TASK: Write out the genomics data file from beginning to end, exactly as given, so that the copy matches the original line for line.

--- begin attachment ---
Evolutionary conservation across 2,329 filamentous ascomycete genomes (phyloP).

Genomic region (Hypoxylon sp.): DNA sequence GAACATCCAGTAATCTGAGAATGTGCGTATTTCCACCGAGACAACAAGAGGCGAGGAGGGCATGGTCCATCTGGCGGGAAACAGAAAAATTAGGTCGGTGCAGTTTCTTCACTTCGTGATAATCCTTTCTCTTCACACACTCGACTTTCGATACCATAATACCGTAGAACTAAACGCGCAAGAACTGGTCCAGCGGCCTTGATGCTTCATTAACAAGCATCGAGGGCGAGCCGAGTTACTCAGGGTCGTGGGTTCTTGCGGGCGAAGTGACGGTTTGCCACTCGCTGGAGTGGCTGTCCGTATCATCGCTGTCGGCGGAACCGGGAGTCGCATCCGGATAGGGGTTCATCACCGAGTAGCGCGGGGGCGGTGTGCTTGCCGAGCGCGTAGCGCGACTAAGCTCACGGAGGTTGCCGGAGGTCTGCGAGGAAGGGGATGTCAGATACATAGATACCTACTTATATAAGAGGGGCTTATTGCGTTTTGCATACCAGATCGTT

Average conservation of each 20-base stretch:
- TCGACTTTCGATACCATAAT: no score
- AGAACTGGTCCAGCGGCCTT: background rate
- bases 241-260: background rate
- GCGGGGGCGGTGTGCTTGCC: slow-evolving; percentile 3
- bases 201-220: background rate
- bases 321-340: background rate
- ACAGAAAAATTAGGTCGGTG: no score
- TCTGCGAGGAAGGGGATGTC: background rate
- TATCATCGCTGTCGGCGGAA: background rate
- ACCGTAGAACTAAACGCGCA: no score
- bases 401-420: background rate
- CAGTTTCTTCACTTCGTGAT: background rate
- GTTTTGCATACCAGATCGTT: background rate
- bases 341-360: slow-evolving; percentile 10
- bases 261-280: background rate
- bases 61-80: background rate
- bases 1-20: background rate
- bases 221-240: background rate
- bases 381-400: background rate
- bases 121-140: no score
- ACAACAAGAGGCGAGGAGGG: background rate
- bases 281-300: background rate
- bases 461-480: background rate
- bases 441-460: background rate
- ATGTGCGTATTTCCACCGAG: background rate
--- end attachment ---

Evolutionary conservation across 2,329 filamentous ascomycete genomes (phyloP).

Genomic region (Hypoxylon sp.): DNA sequence GAACATCCAGTAATCTGAGAATGTGCGTATTTCCACCGAGACAACAAGAGGCGAGGAGGGCATGGTCCATCTGGCGGGAAACAGAAAAATTAGGTCGGTGCAGTTTCTTCACTTCGTGATAATCCTTTCTCTTCACACACTCGACTTTCGATACCATAATACCGTAGAACTAAACGCGCAAGAACTGGTCCAGCGGCCTTGATGCTTCATTAACAAGCATCGAGGGCGAGCCGAGTTACTCAGGGTCGTGGGTTCTTGCGGGCGAAGTGACGGTTTGCCACTCGCTGGAGTGGCTGTCCGTATCATCGCTGTCGGCGGAACCGGGAGTCGCATCCGGATAGGGGTTCATCACCGAGTAGCGCGGGGGCGGTGTGCTTGCCGAGCGCGTAGCGCGACTAAGCTCACGGAGGTTGCCGGAGGTCTGCGAGGAAGGGGATGTCAGATACATAGATACCTACTTATATAAGAGGGGCTTATTGCGTTTTGCATACCAGATCGTT

Average conservation of each 20-base stretch:
- TCGACTTTCGATACCATAAT: no score
- AGAACTGGTCCAGCGGCCTT: background rate
- bases 241-260: background rate
- GCGGGGGCGGTGTGCTTGCC: slow-evolving; percentile 3
- bases 201-220: background rate
- bases 321-340: background rate
- ACAGAAAAATTAGGTCGGTG: no score
- TCTGCGAGGAAGGGGATGTC: background rate
- TATCATCGCTGTCGGCGGAA: background rate
- ACCGTAGAACTAAACGCGCA: no score
- bases 401-420: background rate
- CAGTTTCTTCACTTCGTGAT: background rate
- GTTTTGCATACCAGATCGTT: background rate
- bases 341-360: slow-evolving; percentile 10
- bases 261-280: background rate
- bases 61-80: background rate
- bases 1-20: background rate
- bases 221-240: background rate
- bases 381-400: background rate
- bases 121-140: no score
- ACAACAAGAGGCGAGGAGGG: background rate
- bases 281-300: background rate
- bases 461-480: background rate
- bases 441-460: background rate
- ATGTGCGTATTTCCACCGAG: background rate